Booksmart (director – Olivia Wilde; writers – Emily Halperm, Sarah Haskins, Susanna Fogel and Katie Silberman)

Beats (director – Brian Welsh; writer – Kieran Hurley)

Rocketman (director – Dexter Fletcher; writer – Lee Hall)

Animals (director – Sophie Hyde; writer – Emma Jane Unsworth)

Hustlers (director – Lorene Scafaria; writers – Lorene Scafaria and Jessica Pressler)

Joker (director – Todd Phillips; writers – Todd Phillips and Scott Silver)

Monos (director – Alejandro Landes; writers – Alejandro Landes and Alexis Dos Santos)

Honey Boy (director – Alma Har’el; writer – Shia LaBeouf)

Little Women (director – Greta Gerwig; writers – Greta Gerwig and Louisa May Alcott)

 

Philip Caveney & Susan Singfield

 

 

 

 

Little Women

15/12/19

Here, at last, are screen versions of the Little Women I’ve had in my head since I read the book when I was eight. Headstrong, unconventional Jo, born to write and desperate for a bigger life; romantic Meg, yearning for riches but choosing (relative) impoverishment with her one true love; shy, saintly, not-long-for-this-world Beth; and Amy, little Amy, all drive and ambition, always trying to impress (or beat) Jo.

I grew up with these girls, and every adaptation I’ve seen has failed to realise them convincingly. Except Jo, of course; there are lots of lovely screen-Jos (Katherine Hepburn, June Allyson, Winona Ryder). She’s the most captivating character, the Lizzie Bennett: it’s easy for a good actor to capture her spirit. But her movie sisters have always been a disappointment to me, even when played by talented performers. They’ve never felt right. Until now.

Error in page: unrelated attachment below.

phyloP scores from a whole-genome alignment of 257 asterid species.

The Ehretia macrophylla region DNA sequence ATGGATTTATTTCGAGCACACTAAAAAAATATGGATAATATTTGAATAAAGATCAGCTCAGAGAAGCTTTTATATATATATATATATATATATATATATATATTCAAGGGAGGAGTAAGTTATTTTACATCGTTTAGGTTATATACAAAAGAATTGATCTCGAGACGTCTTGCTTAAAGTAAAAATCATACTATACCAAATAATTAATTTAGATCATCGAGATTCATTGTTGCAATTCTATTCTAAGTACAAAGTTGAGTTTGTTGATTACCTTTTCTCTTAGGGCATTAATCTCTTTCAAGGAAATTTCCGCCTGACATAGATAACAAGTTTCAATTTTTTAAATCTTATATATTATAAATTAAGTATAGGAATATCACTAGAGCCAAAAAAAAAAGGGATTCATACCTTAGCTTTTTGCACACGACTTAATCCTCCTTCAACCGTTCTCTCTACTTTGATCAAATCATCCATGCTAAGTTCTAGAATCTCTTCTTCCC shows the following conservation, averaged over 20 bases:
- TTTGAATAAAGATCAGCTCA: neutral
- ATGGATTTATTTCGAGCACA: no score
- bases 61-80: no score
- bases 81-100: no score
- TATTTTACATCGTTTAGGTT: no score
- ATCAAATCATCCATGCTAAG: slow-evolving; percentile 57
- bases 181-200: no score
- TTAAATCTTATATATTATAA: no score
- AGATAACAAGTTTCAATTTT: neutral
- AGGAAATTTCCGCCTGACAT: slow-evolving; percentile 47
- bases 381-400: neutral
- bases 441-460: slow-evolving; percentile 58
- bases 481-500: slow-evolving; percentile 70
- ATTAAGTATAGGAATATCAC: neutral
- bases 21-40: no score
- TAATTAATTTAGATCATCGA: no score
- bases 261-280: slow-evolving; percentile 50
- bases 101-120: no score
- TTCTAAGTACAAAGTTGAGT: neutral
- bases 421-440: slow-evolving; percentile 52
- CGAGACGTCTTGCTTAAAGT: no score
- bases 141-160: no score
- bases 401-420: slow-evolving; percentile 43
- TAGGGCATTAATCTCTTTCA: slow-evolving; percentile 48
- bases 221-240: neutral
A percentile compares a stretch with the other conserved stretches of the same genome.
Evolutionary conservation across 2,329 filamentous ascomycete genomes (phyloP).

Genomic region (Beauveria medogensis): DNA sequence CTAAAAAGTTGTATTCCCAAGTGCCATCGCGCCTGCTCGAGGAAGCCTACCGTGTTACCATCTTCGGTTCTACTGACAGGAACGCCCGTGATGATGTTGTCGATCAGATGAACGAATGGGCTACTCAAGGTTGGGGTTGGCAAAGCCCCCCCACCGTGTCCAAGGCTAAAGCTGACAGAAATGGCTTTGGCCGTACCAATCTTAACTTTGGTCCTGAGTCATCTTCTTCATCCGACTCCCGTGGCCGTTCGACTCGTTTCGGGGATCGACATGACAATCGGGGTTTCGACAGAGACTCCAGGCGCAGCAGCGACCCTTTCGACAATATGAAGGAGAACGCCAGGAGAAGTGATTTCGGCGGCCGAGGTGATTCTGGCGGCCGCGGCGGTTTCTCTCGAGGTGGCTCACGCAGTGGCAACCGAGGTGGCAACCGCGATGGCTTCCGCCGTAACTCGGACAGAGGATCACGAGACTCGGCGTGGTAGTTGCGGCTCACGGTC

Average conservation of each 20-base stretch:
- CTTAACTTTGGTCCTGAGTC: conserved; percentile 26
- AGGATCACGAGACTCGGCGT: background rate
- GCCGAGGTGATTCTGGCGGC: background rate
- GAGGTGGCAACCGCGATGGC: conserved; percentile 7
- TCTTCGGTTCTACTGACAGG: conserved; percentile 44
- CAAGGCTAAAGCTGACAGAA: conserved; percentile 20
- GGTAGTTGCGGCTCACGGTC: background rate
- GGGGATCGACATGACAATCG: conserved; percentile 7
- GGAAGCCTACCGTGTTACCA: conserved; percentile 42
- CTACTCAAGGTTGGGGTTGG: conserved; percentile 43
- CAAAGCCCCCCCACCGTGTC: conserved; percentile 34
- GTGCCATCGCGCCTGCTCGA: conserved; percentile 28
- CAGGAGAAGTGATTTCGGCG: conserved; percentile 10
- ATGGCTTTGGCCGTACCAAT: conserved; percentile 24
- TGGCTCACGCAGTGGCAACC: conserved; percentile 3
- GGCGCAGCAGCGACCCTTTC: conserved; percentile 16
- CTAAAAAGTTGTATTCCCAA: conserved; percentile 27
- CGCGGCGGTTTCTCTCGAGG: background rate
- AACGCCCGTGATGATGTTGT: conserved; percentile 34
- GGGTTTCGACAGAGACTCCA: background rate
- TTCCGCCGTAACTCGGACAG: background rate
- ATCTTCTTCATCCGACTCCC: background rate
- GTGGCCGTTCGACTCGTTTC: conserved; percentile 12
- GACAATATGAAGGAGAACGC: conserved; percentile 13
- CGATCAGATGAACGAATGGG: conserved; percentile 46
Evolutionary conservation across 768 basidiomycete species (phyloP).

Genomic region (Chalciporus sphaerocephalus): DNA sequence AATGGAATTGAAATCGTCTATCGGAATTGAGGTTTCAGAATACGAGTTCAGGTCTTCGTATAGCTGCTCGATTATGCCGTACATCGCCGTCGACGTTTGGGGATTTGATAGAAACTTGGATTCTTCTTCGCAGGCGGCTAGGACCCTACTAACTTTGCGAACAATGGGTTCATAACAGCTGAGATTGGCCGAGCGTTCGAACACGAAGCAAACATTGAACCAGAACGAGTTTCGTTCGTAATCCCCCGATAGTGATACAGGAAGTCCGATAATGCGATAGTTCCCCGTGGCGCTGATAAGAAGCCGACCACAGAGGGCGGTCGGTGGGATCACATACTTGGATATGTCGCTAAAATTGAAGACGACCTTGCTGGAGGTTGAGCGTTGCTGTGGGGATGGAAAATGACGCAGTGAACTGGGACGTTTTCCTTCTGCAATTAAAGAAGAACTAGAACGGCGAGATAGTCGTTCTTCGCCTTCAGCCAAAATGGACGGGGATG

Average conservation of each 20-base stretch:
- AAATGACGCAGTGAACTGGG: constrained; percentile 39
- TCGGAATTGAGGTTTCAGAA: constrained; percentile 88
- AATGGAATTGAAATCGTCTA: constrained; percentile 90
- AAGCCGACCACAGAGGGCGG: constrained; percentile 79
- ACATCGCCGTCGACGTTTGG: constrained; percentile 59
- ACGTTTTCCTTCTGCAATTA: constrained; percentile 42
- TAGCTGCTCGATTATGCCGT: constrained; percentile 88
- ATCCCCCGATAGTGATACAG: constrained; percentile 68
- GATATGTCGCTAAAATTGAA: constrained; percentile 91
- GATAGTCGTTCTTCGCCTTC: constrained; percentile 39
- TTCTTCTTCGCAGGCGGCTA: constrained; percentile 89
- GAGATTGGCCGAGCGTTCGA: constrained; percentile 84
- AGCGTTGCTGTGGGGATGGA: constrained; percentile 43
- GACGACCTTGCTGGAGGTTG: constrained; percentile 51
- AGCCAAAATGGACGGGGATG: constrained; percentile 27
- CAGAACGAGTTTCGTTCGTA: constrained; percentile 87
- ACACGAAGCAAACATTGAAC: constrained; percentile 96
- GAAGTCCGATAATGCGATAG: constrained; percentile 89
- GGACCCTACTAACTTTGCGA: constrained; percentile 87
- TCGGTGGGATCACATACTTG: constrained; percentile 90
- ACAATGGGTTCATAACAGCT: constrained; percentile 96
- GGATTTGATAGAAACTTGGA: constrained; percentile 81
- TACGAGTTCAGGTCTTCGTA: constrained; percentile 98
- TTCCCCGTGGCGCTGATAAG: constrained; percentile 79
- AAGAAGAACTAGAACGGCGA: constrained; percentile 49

Saoirse Ronan makes a marvellous Jo (of course she does); Emma Watson perfectly embodies Meg’s earnest longing; Eliza Scanlen imbues Beth with strength as well as a sweet nature. But it’s Florence Pugh’s pugnacious, jealous Amy that has me almost exclaiming with delight. Here she is: a proud and lively girl, both friend and rival to her big sister Jo. She’s bloody brilliant.

Writer-director Greta Gerwig shows us once again how talented she is: this is Little Women writ large, barely deviating from the source material, but bringing contemporary resonances to the fore. There’s less piety and sermonising here than there is in Alcott’s novel, and the chronology is disrupted, so that we first meet Jo as an already published, ambitious woman, negotiating the terms for her latest stories while working in New York. The girls’ childhood is shown through a series of flashbacks, and we flit back and forth in time, never confused, even though the same actors perform throughout, ageing ten years through hairstyles, clothing, poise and gait. This structure gives prominence to the women the girls become, contrasting their childhood aspirations with what they actually achieve.

There’s such vivacity and energy here, it’s impossible not to be charmed; Gerwig has captured the very heart of Alcott’s fictionalised autobiography. The story arc actually works better in the film, and the audacious ending is a genuine master-stroke.

Timothée Chalamet is an inspired choice for Laurie, depicting with ease the neighbour’s loneliness and need for love, as well as his playful decadence. Laura Dern makes an excellent Marmee, and who else but Meryl Streep could have played Aunt March to Ronan’s Jo?

I have a couple of quibbles. I don’t know why middle-aged, paunchy, German Professor Bhaer is replaced with a young, handsome Frenchman (Louis Garrel);  why shouldn’t Jo establish a less conventional friendship? And I would like to see more of Meg: her character is well-established, but her storylines are too truncated, I think.

But honestly, these are just tiny niggles. This movie makes me really happy; indeed, the last ten minutes have me grinning so widely I actually hurt my face. Bravo! A fabulous film to end the year.

5 stars

Susan Singfield